Monday, 9 February 2015

PC-NPC Relations

Perhaps I run a different game from DMs people have played with in the past. It seems I've been confusing players recently and I need to clarify some things; namely, the function of NPCs in the game and what PCs can expect when dealing with them.

It's kind of a classic trope in RPGs that there's something like an old man standing on a bridge just waiting to give the party information. Let it be known now that this is as far from the type of character that will be encountered in my campaign as it's going to get. I would like to clear up once and for all any suspicion that as the DM I am 'communicating with players' through NPCs. I am not. I am portraying NPCs as I conceive of them, as people with ambitions, fears, acne and dandruff, who laugh when they're tickled, wake up with morning wood, enjoy the scent of dog feces, and so on. They are not automatons simply placed there to give the party convenient hints.

As the DM in my campaign I have been inaccurately referred to as 'God'. No. The dice, and the random numbers generated by the Excel spreadsheets, are God. I am simply the world. The world, like John Shaft, is complicated.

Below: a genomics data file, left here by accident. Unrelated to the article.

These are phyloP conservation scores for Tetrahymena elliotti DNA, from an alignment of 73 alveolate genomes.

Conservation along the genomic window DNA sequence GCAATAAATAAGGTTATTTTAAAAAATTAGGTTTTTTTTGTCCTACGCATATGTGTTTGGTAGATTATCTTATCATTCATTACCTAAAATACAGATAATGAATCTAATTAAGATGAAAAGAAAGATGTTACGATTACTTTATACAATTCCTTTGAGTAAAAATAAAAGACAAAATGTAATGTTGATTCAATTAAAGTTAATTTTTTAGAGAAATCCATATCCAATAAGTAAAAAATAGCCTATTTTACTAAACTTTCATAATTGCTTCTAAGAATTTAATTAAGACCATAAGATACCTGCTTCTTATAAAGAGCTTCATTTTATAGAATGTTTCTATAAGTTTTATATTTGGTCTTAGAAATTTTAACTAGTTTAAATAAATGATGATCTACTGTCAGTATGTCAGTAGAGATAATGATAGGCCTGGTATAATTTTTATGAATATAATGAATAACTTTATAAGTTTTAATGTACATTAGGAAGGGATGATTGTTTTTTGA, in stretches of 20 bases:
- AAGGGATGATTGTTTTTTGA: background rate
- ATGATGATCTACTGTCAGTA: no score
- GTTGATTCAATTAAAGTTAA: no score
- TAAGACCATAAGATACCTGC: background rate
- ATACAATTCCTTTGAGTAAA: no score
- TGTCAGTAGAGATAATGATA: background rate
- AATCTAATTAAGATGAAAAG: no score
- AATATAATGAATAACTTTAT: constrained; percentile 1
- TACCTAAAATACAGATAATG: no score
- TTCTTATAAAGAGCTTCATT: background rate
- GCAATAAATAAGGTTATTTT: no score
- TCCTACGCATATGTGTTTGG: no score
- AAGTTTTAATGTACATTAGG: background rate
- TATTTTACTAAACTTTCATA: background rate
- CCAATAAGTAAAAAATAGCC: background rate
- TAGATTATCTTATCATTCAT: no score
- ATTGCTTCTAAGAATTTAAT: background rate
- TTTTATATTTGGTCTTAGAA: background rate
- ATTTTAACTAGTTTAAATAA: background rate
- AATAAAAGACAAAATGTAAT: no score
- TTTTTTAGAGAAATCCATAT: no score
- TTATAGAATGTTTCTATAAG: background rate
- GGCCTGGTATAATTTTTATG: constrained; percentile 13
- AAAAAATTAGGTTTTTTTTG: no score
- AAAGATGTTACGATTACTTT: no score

The first thing a wise player will do is to stop taking everything NPCs say at face value. This is not to say that most NPCs are dishonest, but as people they have their own agendas and such should be taken into account. Maybe that peasant that you questioned was too proud to say he didn't know, so he made something up. Maybe the constables are testing you with information because they think you might be enemy agents. Maybe the old woman who told you everything she knows was telling you anything she could think of because she was lonely and wanted you to stay longer for tea. You won't know until you act in some way in regard to the leads you've been given, and maybe not even then.

If someone wants you dead, and that someone is smart, it's not going to look deliberate. In some places, of course, NPCs will be a basically friendly and charitable lot; but other places are a hotbed of intrigue, and PCs will have nothing but each other to keep them alive. Part of developing your skill as a player is being able to tell with some degree of accuracy which of those you might be in at the moment. 

What the DM will not do is make it easy for you.

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